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LEED v2009
Commercial Interiors
Materials and Resources

Rapidly Renewable Materials

LEED CREDIT

CI-2009 MRc6: Rapidly Renewable Materials 1 point

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Credit achievement rate

XX%

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Credit language

USGBC logo

© Copyright U.S. Green Building Council, Inc. All rights reserved.

Requirements

Use rapidly renewable construction and Division 12 (Furniture and Furnishings) materials and products for 5% of the total value of all materials and products used in the project, based on cost. Rapidly renewable building materials and products are made from agricultural products that are typically harvested within a 10-year or shorter cycle.

See all forum discussions about this credit »

What does it cost?

Cost estimates for this credit

On each BD+C v4 credit, LEEDuser offers the wisdom of a team of architects, engineers, cost estimators, and LEED experts with hundreds of LEED projects between then. They analyzed the sustainable design strategies associated with each LEED credit, but also to assign actual costs to those strategies.

Our tab contains overall cost guidance, notes on what “soft costs” to expect, and a strategy-by-strategy breakdown of what to consider and what it might cost, in percentage premiums, actual costs, or both.

This information is also available in a full PDF download in The Cost of LEED v4 report.

Learn more about The Cost of LEED v4 »

Frequently asked questions

I have supporting manufacturer documentation for the FSC wood used on our project. Is this enough to document this credit, or do I need invoices as well?

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Can products labeled “FSC Recycled” or “FSC Recycled Credit” contribute towards MRc7? What about "FSC Mix" percentages that refer to recycled content?

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(If you're already a premium member, log in here.)

Does FSC-certified wood automatically contribute to IEQc4.4 as a low-emitting material?

The answer to this question is available to LEEDuser premium members. Start a free trial »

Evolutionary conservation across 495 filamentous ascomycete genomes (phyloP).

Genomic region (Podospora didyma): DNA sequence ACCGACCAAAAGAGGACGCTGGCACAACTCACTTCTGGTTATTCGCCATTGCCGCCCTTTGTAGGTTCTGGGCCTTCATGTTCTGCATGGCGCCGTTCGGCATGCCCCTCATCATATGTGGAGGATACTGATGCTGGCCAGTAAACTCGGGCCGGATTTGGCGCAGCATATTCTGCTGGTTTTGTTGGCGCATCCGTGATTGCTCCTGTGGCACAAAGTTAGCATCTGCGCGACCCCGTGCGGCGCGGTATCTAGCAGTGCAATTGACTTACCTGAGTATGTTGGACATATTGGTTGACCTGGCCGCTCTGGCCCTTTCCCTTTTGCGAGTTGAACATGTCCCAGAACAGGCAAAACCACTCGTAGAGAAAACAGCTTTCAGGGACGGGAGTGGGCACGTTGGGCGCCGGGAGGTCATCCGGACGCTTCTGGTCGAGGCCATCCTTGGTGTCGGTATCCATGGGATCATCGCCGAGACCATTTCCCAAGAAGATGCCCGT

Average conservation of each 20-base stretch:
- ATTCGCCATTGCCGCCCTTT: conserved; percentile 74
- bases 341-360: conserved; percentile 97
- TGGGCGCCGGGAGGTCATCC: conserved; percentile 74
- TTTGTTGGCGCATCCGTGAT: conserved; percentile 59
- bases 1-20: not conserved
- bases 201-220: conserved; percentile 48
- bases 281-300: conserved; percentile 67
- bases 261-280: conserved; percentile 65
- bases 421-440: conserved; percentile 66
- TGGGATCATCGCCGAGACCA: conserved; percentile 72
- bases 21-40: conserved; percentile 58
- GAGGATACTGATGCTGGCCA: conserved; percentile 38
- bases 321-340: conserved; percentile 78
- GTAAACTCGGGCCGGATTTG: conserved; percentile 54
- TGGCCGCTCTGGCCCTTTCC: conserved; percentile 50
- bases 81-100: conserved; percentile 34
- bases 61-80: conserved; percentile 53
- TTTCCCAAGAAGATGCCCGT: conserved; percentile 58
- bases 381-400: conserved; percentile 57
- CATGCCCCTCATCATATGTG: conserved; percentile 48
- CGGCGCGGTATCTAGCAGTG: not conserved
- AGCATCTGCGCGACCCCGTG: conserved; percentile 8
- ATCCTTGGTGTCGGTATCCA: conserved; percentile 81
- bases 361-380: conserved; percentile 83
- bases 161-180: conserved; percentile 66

(If you're already a premium member, log in here.)

We are using a lot of reclaimed wood. Should we include this in our MRc7 calculations? What about wood that is already installed on the project, in a renovation? What about wood products with recycled content?

The answer to this question is available to LEEDuser premium members. Start a free trial »

(If you're already a premium member, log in here.)

Does FSC-certified bamboo products count towards this credit?

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A product has FSC-certified veneer, but a non-certified core. Can we prorate the MRc7 contribution of this product based on the cost of the veneer?

The answer to this question is available to LEEDuser premium members. Start a free trial »

(If you're already a premium member, log in here.)

Should wood used on site features such as benches or a gazebo be included here?

The answer to this question is available to LEEDuser premium members. Start a free trial »

(If you're already a premium member, log in here.)

Is there a minimum quantity of wood that must be used on the project to qualify for this credit?

The answer to this question is available to LEEDuser premium members. Start a free trial »

(If you're already a premium member, log in here.)

How does this credit treat materials that come from animals such as wool or leather?

The answer to this question is available to LEEDuser premium members. Start a free trial »

(If you're already a premium member, log in here.)

What building components are typically purchased with renewable materials to reach the 2.5% credit threshold?

The answer to this question is available to LEEDuser premium members. Start a free trial »

(If you're already a premium member, log in here.)

A manufacturer is claiming that certain trees, e.g. balsa, acacia, mesquite, can be harvested within 10 years, and thus contribute to this credit. Is this acceptable?

The answer to this question is available to LEEDuser premium members. Start a free trial »

(If you're already a premium member, log in here.)

We are pursuing IEQc4.5 from LEED-CI as an ID credit. Are we then required to include the cost of furniture in MRc3–7?

The answer to this question is available to LEEDuser premium members. Start a free trial »

(If you're already a premium member, log in here.)

What building components are typically purchased with FSC content to earn this credit?

The answer to this question is available to LEEDuser premium members. Start a free trial »

(If you're already a premium member, log in here.)

We’re having trouble getting FSC wood within our budget. Can we use products with another forestry certification?